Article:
• Also notable because her animal sidekick, who was forced to be her pet after she kicked the tar out of him, constantly wants to kill her. And within the magical kingdom not everything is so magical; for instance, an army of slaves is used to move trains. None of this is ever shocking to Puni, but her normal human companions are often either stunned or frightened.

Fan Works



  • The fantasy novel series Fablehaven. Despite its bright and cheerful kid-aimed covers, it gets smacked upside the head by our friend Cerebus remarkably quickly. Each book is darker than the last, but the covers remain cute and inviting.
  • Olivia Kidney has a title protagonist who appears on the cover as an adorable, cartoony little girl. She talks to ghosts all the time, including her beloved dead brother. It isn't quite Tideland, but brrrr.
    • And that's just the tip of the iceberg as far as all the creepy. On top of it, there's the ever-present implication that everything that's happening might just be a product of an extremely overactive imagination. Or maybe it's all real. They never really let you know for sure, and it's not clear which would actually be worse.
  • Redwall starts out seeming like a sweet little Low Fantasy series about cute fuzzy animals in a pretty woodland setting. Then some pretty damn horrifying things happen to them. It says quite a bit about this children's series that it was the first work of literature to get its own Complete Monster page.
  • Roald Dahl was one of the great masters at this.
  • There is an old children's book called Model a Monster. It teaches children to create papier-mache dinosaurs and the sort. The ending, however...
  • Harry Potter and the Chamber of Secrets. Things get insanely creepy when Harry starts hearing whispering in the walls. You could also say this about the entire series, starting off as a whimsical children's series and then taking a very dark turn in book 4.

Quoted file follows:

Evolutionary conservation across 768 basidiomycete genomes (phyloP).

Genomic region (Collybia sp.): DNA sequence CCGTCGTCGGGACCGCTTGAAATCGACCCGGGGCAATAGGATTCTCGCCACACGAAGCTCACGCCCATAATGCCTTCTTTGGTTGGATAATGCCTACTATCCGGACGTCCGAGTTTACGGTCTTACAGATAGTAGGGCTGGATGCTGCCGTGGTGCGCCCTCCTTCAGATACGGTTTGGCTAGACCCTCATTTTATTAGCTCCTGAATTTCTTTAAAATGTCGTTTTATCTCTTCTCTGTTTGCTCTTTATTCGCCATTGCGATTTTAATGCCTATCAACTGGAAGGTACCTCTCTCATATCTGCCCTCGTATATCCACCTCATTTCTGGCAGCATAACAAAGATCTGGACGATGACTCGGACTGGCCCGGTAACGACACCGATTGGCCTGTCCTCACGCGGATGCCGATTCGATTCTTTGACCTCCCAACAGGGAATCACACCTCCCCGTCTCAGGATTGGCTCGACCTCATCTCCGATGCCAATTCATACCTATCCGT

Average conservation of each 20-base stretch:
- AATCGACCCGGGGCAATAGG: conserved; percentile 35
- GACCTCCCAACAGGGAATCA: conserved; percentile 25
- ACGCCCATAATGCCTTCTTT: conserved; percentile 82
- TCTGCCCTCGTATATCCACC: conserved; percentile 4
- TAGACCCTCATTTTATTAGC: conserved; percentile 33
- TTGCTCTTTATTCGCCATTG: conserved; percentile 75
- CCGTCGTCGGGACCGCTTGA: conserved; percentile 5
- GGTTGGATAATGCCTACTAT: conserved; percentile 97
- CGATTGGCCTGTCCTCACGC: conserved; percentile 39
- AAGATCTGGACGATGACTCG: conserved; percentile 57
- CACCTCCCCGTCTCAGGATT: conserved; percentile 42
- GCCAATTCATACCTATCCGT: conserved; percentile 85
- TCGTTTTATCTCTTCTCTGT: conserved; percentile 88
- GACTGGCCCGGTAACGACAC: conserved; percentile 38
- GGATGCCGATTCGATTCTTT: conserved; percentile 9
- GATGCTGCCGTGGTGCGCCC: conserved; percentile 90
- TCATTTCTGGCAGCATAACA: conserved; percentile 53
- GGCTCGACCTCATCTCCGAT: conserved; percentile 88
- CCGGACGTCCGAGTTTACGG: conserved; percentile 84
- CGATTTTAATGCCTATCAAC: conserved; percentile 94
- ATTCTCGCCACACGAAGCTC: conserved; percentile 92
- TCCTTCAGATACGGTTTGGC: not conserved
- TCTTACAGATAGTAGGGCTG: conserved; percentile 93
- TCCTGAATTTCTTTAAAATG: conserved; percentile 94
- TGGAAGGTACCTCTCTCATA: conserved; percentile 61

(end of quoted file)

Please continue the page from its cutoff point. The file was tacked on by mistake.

Video Games

  • Myst IV's Serenia - a lovely world of glowing butterflies, literal stone forests, and magic, memory storing lotuses. And then comes the Spirit Ceremony and the Big Bad's plan for Yeesha.
    • A lot of Myst has this. Special mention goes to the brothers' rooms in the first game.
  • In Psychonauts, Milla's brain seems to contain nothing but fun and parties. However, if you manage to find a slightly out-of-the-way area, you discover that she used to work at an Orphanage of Love... which was destroyed and all the orphans killed in a house fire and continue to haunt her nightmares, crying out things like, "Save us, Milla," and "Milla, why won't you help us?"
  • Ecco the Dolphin - A game starring a cute dolphin who has lost his family to extremely hungry aliens. He must go back and forth through time, battling past sharks, jellyfish, enormous spiders, and trilobites, braving eerie music and disturbingly solemn, frightened fellow dolphins, to rescue them and the Earth. Later locales include a meat grinder scrolling level where you're continually molested by terrifying masses of chitin and blobs of acidic green goo, and slime tubes in the sky that cause you to plummet five miles into roadpizza if you mess up and fall out. Rated K-A E for Everyone!
    • The final game in the series even has you swim inside the body of a giant alien and attack its beating heart.
  • Aquaria follows a similar premise as Ecco, only this time the protagonist is a fish girl. She finds herself utterly alone and starts to explore the ruined civilizations, and eventually meets their crazy gods and the Big Bad who made them. And yes, just like in Ecco, there are Womb Levels in Aquaria.
  • Indie game Eversion plays with this. And by "plays with this," we mean it's the premise of the whole game. Although if you know who H.P. Lovecraft is, the opening screen serves as a warning about that, as the game starts off by quoting him.
  • Irisu Syndrome. On the surface: a Nintendo Hard Falling Blocks game. Then there's the game's plot, as well as the bad endings.
  • Kingdom Hearts. Having the Disney Label on it and trailers featuring tons and tons of our beloved characters from Disney Animated Canon made it seem like this game was intended for children ages 6 and up. Then, the Final Fantasy elements showed up and the OTHER feeling Disney is famous for. Not only that, but the game added its own Nightmare Fuel in form of the Heartless; creatures who, contrary to what their names imply, don't lack hearts; they ARE hearts corrupted by the darkness. These little monsters have one goal in mind: To corrupt all hearts that there are, and the hearts of the worlds they haunt are especially sought after. You know that the cheerful game those trailers announced isn't that cheerful when you see an innocent NPC being turned into one of those monsters as his face freezes in a fearful expression, and that's literally toward the beginning of the whole game.
    • The sequel, Kingdom Hearts 2, introduced the Nobodies, monsters made from the body and soul that the darkness consumed heart leaves behind. The only thing these creatures strive for are to be whole again, to find their Heartless and reunite with it. That's a sympathetic cause, right? Well, the problem is that since a Nobody is, due to its lack of heart, beraved of emotions, they are by their very nature sociopaths that will stop at nothing to succeed. As if all of that wasn't creepy enough, due to being "hollow", the lower ranked Nobodies move as if they were husks of fabric or paper filled with air.